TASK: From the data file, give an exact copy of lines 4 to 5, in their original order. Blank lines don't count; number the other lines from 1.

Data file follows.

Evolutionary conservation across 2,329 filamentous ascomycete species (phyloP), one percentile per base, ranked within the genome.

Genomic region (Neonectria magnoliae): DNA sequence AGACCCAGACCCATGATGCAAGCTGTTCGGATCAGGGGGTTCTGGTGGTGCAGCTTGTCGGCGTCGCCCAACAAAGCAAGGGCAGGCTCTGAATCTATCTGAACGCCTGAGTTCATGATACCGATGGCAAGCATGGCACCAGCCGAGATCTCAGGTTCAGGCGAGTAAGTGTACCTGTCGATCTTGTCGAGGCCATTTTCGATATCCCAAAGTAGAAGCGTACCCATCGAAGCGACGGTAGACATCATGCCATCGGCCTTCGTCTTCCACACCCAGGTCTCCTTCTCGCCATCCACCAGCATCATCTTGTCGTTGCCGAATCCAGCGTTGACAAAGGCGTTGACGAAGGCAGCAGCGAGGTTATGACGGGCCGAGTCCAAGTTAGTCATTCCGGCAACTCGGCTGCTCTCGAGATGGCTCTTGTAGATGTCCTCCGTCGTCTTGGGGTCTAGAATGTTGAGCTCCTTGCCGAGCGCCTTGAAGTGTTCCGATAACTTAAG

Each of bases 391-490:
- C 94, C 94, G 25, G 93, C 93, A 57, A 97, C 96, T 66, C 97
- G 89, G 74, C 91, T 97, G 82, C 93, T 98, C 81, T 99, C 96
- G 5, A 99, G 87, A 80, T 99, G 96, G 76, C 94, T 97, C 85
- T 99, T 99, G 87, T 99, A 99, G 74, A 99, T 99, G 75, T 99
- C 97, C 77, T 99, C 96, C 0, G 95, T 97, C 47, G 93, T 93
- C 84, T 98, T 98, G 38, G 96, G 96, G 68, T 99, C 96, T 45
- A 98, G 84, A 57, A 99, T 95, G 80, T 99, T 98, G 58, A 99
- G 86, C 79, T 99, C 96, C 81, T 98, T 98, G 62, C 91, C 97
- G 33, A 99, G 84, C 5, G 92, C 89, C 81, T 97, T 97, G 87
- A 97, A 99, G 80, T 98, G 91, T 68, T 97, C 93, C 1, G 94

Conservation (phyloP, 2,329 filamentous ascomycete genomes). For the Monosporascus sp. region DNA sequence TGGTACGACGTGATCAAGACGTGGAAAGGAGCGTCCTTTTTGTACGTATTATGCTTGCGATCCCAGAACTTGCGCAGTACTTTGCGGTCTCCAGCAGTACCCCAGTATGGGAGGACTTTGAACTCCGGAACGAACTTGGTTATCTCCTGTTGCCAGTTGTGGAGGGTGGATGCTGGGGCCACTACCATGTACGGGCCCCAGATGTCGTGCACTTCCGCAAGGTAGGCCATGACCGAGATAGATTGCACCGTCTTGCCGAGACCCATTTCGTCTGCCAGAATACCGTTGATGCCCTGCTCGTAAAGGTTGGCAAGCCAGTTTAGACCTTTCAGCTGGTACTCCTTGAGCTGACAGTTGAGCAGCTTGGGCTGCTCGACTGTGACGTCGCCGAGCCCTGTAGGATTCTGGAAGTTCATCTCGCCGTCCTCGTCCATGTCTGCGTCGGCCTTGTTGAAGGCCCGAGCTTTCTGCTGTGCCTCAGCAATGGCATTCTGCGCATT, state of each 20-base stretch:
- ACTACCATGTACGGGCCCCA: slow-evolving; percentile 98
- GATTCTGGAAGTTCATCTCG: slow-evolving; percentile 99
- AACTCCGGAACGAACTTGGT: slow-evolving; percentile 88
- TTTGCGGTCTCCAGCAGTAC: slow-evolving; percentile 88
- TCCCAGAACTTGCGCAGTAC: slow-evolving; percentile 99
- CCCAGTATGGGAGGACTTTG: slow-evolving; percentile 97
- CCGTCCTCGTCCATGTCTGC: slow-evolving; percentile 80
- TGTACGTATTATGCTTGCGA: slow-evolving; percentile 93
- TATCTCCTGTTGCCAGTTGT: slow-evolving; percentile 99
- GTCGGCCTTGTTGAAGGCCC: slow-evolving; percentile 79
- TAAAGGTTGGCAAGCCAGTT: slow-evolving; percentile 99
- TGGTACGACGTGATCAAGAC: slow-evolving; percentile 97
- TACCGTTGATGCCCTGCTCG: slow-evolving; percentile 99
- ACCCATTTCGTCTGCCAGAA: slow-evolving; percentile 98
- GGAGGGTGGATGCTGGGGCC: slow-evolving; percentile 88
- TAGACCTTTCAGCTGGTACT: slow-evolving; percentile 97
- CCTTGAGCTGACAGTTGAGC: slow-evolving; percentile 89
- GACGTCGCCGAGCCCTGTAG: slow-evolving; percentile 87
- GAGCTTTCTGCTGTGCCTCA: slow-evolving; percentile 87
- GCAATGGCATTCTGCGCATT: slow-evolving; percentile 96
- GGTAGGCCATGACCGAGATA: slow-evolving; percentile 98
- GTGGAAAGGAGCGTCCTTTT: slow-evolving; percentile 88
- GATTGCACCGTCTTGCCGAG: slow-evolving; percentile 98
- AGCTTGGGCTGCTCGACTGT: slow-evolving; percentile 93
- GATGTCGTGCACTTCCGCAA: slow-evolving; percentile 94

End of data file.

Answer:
- C 94, C 94, G 25, G 93, C 93, A 57, A 97, C 96, T 66, C 97
- G 89, G 74, C 91, T 97, G 82, C 93, T 98, C 81, T 99, C 96